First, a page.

And once we come to new understandings, we can’t go back to our old, comfortable ways of thinking.

It’s amazing how often we all willfully pretend otherwise — we continue to associate with people and engage in activities that we know are no longer beneficial to us, purely for nostalgia’s sake.

Rabbi Brian

I listened to a few interviews on the Drew Marshall Show where Drew asked the more traditional guest where they had made or realized change over the course of living out their faith. The answer more often then not was, “They haven’t changed. ” I find this amazing. Christian faith and orthodoxy has been changing ever since the first few decades after Jesus’ death and resurrection and yet they are content to continue thinking as they always have.

If we are Christians that want to be faithful to the historic orthodox and creed’s, at the very lest we would need to become Orthodox. However, this would only bring us back to the fourth century.

There are historical Popes that would be declared Heretics today by the standards of the Catholic  Church itself, let alone the Orthodox or Protestant Church. If our faith is not growing; if our theology is not progressing, then we are still acting and thinking like children. This is why I am content to align myself with the Emergent Church- even if I don’t know what that means and even if I do not agree with everything they/I believe.

You Scored as Emergent/Postmodern

You are Emergent/Postmodern in your theology. You feel alienated from older forms of church, you don’t think they connect to modern culture very well. No one knows the whole truth about God, and we have much to learn from each other, and so learning takes place in dialogue. Evangelism should take place in relationships rather than through crusades and altar-calls. People are interested in spirituality and want to ask questions, so the church should help them to do this.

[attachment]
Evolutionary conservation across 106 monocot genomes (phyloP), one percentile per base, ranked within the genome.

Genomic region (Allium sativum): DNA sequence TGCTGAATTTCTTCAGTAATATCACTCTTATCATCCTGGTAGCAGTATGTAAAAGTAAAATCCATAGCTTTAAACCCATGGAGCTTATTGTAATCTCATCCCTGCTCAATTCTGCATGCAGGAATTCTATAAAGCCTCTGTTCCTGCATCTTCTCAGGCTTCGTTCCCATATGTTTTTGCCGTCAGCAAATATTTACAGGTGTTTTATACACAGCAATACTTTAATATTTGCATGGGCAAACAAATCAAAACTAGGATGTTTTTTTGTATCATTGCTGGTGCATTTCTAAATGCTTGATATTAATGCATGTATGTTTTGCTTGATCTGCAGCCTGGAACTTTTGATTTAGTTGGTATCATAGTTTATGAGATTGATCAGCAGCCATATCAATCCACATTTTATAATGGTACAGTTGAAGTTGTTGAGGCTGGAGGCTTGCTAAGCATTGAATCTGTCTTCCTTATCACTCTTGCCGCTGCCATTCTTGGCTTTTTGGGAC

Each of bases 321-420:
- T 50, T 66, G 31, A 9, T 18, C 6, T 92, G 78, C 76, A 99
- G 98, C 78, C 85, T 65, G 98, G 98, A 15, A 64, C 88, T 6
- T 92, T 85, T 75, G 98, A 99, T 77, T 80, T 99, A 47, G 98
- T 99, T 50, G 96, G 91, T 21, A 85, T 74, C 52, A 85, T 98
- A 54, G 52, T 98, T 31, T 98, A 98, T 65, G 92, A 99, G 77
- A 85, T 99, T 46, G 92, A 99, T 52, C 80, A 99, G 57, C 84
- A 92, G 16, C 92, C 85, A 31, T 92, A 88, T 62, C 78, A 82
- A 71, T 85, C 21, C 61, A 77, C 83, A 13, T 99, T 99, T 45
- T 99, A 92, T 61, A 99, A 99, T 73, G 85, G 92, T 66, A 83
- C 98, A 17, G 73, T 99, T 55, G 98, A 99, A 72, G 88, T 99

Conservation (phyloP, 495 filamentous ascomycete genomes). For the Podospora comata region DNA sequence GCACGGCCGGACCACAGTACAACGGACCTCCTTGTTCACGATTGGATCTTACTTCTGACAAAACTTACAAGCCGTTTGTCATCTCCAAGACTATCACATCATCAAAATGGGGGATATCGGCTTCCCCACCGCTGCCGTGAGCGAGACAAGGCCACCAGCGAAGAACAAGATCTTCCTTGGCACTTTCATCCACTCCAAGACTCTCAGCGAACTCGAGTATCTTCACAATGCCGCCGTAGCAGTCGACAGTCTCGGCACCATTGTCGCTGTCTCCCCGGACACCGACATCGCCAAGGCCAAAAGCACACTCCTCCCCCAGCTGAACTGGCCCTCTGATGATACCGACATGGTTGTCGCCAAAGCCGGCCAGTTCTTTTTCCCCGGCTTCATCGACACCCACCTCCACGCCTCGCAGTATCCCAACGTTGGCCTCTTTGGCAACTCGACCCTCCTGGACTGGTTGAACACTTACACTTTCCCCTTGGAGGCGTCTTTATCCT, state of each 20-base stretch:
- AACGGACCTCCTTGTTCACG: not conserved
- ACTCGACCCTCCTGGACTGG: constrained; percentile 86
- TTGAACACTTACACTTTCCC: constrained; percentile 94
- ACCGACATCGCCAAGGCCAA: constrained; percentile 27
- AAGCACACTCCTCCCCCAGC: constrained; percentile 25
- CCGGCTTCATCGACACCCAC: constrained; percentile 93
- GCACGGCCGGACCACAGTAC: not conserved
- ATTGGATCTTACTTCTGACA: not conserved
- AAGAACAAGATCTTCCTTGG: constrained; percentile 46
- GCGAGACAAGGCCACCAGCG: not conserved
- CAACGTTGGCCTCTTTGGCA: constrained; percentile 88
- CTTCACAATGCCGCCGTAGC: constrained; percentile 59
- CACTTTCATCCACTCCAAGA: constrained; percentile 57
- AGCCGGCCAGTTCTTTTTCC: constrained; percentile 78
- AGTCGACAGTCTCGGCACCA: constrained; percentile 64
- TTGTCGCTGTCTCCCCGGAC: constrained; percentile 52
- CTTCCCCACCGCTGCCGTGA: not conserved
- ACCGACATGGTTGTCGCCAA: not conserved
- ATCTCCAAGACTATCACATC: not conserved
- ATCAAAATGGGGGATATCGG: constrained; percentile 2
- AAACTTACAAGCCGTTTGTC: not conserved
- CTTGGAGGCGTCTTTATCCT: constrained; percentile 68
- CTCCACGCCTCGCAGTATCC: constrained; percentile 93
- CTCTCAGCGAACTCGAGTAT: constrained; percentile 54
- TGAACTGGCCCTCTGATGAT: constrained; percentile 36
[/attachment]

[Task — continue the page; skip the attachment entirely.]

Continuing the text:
• Emergent/Postmodern                         82%
  • Neo orthodox                                          61%
  • Modern Liberal                                       57%
  • Classical Liberal                                     54%
  • Evangelical Holiness/Wesleyan        46%
  • Roman Catholic                                     39%
  • Reformed Evangelical                          32%
  • Charismatic/Pentecostal                     25%
  • Fundamentalist                                        4%

Interesting results from taking a short and completely anonymous quiz titled What’s your theological worldview?. I guess the big surprise for me is that I answered more for Roman Catholic then for Evangelical. The descriptive paragraph is completely accurate.

The future belongs to those willing to let go, to stop trying to minimize the change we face, but rather to maximize the discontinuity. William Esu writes,

A new form of congregational life is dragging Christians kicking and screaming into the twenty-first century. The self understanding, focus, corporate culture, leadership, organizational styles, and strategies are radically different from those experienced throughout the twentieth century. The future church offers new opportunities and problems and requires a new mindset…

Brian McLaren, church on the other side: exploring the radical future of the local congregation